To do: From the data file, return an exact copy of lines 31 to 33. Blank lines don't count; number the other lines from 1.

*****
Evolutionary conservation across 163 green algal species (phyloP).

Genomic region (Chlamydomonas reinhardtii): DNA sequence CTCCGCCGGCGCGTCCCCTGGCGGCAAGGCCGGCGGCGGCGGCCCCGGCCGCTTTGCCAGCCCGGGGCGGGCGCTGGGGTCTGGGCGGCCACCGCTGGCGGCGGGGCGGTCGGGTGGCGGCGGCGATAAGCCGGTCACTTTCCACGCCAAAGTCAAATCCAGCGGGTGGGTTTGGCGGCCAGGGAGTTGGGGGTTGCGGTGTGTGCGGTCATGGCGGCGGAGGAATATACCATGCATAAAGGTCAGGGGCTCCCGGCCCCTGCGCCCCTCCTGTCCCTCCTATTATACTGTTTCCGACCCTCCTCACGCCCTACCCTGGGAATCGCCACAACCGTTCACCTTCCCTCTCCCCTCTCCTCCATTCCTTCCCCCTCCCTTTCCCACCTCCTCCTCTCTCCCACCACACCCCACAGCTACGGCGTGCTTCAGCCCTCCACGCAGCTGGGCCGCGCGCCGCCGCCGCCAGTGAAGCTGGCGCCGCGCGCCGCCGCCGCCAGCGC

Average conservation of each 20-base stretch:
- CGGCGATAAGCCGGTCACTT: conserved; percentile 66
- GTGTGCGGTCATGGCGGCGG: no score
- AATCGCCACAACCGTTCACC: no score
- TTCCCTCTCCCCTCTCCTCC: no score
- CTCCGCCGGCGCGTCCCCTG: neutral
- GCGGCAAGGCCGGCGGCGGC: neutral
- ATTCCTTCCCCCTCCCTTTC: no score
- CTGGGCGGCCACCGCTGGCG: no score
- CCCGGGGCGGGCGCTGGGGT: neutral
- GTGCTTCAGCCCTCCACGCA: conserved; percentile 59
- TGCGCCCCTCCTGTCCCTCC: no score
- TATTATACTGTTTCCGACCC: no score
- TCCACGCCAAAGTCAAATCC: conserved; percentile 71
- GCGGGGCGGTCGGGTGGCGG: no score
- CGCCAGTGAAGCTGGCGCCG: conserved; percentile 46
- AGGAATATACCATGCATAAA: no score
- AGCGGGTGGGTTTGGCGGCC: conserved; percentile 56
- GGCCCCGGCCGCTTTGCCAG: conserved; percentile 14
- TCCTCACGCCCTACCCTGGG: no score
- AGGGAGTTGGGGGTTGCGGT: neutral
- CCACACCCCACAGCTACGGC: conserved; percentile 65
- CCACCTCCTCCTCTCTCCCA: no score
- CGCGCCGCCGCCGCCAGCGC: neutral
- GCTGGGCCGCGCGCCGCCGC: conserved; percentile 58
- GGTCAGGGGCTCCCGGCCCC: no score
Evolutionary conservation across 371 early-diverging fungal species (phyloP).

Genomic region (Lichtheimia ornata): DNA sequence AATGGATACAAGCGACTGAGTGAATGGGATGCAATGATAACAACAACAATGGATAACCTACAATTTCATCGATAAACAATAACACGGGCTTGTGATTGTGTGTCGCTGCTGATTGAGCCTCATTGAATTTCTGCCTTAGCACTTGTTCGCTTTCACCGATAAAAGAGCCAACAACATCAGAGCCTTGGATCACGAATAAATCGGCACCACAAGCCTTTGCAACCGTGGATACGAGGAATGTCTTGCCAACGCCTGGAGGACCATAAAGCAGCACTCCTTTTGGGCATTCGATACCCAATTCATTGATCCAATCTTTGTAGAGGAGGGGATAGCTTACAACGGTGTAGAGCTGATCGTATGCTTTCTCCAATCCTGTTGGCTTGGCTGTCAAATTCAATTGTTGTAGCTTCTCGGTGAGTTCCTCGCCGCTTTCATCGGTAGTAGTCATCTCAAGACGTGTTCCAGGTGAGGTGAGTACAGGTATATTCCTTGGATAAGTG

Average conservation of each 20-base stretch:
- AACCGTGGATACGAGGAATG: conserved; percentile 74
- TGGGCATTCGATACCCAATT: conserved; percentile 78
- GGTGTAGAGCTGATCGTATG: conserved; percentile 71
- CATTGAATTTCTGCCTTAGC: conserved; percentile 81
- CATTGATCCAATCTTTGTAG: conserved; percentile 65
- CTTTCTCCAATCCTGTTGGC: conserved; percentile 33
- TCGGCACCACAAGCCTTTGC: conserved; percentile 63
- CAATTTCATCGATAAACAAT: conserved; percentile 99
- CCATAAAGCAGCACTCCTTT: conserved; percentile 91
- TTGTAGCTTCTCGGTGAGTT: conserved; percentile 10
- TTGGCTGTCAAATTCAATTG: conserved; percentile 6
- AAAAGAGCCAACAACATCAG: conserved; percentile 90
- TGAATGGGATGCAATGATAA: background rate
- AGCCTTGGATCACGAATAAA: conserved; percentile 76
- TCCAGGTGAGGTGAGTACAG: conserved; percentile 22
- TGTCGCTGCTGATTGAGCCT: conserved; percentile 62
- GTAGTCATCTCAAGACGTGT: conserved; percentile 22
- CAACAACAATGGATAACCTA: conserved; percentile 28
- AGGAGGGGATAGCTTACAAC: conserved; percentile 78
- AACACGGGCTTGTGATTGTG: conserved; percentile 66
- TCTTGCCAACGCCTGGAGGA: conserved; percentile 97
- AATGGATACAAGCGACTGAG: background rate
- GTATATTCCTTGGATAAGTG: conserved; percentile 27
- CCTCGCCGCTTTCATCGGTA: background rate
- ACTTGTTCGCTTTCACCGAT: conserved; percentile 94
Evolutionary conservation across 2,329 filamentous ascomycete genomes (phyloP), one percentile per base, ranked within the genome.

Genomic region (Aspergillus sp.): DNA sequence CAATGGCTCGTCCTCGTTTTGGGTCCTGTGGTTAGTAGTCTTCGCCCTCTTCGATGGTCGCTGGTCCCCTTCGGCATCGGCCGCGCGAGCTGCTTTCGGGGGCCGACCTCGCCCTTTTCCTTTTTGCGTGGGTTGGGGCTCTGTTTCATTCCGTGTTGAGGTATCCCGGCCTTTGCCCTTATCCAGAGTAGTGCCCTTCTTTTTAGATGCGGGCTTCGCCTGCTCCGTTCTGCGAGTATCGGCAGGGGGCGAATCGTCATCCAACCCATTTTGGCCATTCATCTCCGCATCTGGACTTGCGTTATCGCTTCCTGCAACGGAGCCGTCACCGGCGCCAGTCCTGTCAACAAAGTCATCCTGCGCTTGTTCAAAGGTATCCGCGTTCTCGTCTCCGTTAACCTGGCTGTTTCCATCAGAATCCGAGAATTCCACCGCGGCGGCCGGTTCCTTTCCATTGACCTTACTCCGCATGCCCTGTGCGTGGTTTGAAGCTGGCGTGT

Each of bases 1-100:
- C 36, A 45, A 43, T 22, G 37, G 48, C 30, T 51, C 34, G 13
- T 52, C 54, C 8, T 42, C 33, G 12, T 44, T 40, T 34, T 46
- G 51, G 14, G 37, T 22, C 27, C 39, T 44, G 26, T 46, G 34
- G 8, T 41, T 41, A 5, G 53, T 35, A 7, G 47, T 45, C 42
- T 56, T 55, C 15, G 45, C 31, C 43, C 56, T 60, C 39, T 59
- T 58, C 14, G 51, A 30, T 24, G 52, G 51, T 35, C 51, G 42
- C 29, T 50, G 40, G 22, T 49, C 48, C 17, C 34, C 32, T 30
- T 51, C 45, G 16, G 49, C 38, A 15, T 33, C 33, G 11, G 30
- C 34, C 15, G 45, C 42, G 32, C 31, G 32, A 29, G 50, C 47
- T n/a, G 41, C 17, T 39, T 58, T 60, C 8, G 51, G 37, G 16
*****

Average conservation of each 20-base stretch:
- AACCGTGGATACGAGGAATG: conserved; percentile 74
- TGGGCATTCGATACCCAATT: conserved; percentile 78